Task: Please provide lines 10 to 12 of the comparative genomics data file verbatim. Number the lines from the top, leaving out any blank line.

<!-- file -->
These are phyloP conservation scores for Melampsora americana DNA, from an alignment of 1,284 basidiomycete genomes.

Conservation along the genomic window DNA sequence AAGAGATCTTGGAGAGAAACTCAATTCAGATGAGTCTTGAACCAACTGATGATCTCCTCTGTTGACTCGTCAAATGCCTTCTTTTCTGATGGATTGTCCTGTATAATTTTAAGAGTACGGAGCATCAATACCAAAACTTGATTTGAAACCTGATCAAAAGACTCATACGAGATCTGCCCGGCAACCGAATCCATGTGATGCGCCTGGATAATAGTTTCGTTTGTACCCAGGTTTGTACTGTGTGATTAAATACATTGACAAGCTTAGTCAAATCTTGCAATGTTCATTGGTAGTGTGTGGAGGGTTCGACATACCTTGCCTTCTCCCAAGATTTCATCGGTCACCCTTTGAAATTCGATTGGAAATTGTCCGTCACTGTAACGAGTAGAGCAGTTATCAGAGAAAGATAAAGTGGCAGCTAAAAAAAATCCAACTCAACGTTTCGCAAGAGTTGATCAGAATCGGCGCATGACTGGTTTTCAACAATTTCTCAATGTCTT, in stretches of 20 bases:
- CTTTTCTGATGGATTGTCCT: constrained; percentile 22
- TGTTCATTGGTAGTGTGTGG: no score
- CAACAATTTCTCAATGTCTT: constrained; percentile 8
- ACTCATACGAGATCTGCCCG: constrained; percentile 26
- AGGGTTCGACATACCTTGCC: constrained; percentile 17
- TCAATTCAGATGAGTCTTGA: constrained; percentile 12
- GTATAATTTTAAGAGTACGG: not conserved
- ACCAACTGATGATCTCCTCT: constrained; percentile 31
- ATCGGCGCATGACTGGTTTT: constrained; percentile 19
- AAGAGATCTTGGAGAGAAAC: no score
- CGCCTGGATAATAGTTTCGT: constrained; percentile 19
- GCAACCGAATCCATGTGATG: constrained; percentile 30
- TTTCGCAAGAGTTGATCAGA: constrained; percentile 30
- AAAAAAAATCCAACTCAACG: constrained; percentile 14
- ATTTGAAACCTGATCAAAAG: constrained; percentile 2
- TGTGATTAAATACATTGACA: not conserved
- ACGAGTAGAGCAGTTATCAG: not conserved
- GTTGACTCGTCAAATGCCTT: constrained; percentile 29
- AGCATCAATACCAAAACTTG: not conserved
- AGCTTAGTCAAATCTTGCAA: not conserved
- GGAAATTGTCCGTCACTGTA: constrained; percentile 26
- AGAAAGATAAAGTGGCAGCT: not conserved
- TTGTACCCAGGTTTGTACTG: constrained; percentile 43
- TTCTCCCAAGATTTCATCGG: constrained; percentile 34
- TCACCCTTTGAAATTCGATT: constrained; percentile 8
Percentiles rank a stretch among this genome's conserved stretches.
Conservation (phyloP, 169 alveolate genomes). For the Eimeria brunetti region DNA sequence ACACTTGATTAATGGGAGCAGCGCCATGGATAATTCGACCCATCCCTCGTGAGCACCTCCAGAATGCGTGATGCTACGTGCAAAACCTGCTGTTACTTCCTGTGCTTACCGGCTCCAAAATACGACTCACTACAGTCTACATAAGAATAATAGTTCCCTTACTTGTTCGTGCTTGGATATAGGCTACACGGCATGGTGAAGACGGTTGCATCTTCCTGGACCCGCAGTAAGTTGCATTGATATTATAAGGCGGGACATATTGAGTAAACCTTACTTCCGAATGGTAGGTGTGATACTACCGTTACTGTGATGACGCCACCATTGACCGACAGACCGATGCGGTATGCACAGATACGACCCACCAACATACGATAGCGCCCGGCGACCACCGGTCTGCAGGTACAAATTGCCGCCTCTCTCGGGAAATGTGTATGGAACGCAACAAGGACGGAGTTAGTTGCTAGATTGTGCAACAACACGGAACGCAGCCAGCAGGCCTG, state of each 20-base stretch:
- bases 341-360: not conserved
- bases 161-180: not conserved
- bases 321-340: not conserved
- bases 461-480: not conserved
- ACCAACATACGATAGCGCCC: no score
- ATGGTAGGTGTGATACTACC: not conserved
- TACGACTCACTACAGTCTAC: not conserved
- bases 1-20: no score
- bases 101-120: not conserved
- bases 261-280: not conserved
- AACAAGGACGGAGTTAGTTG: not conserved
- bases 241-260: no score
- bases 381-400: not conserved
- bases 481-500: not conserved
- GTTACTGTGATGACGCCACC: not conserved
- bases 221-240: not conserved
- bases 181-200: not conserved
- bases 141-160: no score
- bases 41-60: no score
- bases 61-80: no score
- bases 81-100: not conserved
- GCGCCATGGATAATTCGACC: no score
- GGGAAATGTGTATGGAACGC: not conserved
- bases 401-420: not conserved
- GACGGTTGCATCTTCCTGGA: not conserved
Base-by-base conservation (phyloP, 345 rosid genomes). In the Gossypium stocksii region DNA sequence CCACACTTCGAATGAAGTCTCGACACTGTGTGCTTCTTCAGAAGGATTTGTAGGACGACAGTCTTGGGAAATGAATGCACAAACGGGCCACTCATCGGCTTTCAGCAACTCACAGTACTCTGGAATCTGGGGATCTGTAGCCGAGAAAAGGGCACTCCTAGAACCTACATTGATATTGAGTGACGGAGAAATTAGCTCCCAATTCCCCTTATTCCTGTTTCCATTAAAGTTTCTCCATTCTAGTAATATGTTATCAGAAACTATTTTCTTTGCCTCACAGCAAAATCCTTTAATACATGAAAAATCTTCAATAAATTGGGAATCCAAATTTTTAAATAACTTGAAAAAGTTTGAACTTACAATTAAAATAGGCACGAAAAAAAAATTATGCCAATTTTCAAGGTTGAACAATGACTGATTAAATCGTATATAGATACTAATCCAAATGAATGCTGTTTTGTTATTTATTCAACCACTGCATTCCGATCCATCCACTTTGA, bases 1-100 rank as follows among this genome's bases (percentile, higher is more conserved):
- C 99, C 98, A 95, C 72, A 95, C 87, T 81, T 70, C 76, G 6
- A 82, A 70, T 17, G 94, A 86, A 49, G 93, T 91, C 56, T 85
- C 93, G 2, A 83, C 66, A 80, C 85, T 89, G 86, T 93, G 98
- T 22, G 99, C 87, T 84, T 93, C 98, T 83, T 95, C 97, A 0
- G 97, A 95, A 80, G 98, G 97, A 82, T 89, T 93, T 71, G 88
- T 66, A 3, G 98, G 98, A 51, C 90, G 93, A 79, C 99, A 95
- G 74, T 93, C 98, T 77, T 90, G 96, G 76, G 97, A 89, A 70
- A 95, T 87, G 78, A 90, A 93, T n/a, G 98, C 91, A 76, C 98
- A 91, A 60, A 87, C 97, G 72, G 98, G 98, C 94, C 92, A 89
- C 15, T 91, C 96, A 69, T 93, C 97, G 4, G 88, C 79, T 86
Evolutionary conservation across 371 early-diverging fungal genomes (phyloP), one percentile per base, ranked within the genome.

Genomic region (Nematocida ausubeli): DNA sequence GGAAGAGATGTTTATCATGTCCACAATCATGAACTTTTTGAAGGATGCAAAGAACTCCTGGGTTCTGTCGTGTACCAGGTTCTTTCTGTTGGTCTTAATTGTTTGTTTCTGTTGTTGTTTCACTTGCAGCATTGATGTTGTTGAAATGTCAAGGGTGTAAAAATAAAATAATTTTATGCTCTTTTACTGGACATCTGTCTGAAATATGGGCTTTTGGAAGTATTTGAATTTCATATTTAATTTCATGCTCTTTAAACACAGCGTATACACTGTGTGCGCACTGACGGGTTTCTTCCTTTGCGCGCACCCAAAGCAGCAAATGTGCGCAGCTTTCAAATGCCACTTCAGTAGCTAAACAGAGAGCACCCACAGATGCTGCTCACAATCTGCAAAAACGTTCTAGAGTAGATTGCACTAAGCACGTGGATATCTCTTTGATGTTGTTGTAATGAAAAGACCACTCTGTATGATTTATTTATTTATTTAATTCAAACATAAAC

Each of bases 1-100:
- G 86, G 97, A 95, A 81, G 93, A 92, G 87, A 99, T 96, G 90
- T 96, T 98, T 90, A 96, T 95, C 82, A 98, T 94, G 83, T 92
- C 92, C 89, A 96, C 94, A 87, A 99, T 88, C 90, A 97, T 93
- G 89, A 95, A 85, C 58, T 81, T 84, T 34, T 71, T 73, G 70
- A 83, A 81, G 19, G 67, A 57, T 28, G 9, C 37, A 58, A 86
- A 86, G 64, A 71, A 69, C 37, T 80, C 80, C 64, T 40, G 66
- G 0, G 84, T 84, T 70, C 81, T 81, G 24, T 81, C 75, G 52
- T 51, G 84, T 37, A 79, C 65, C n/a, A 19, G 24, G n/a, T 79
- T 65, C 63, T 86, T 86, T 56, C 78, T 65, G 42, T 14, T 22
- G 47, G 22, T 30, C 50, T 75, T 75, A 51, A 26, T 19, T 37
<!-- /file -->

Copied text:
- ACCAACTGATGATCTCCTCT: constrained; percentile 31
- ATCGGCGCATGACTGGTTTT: constrained; percentile 19
- AAGAGATCTTGGAGAGAAAC: no score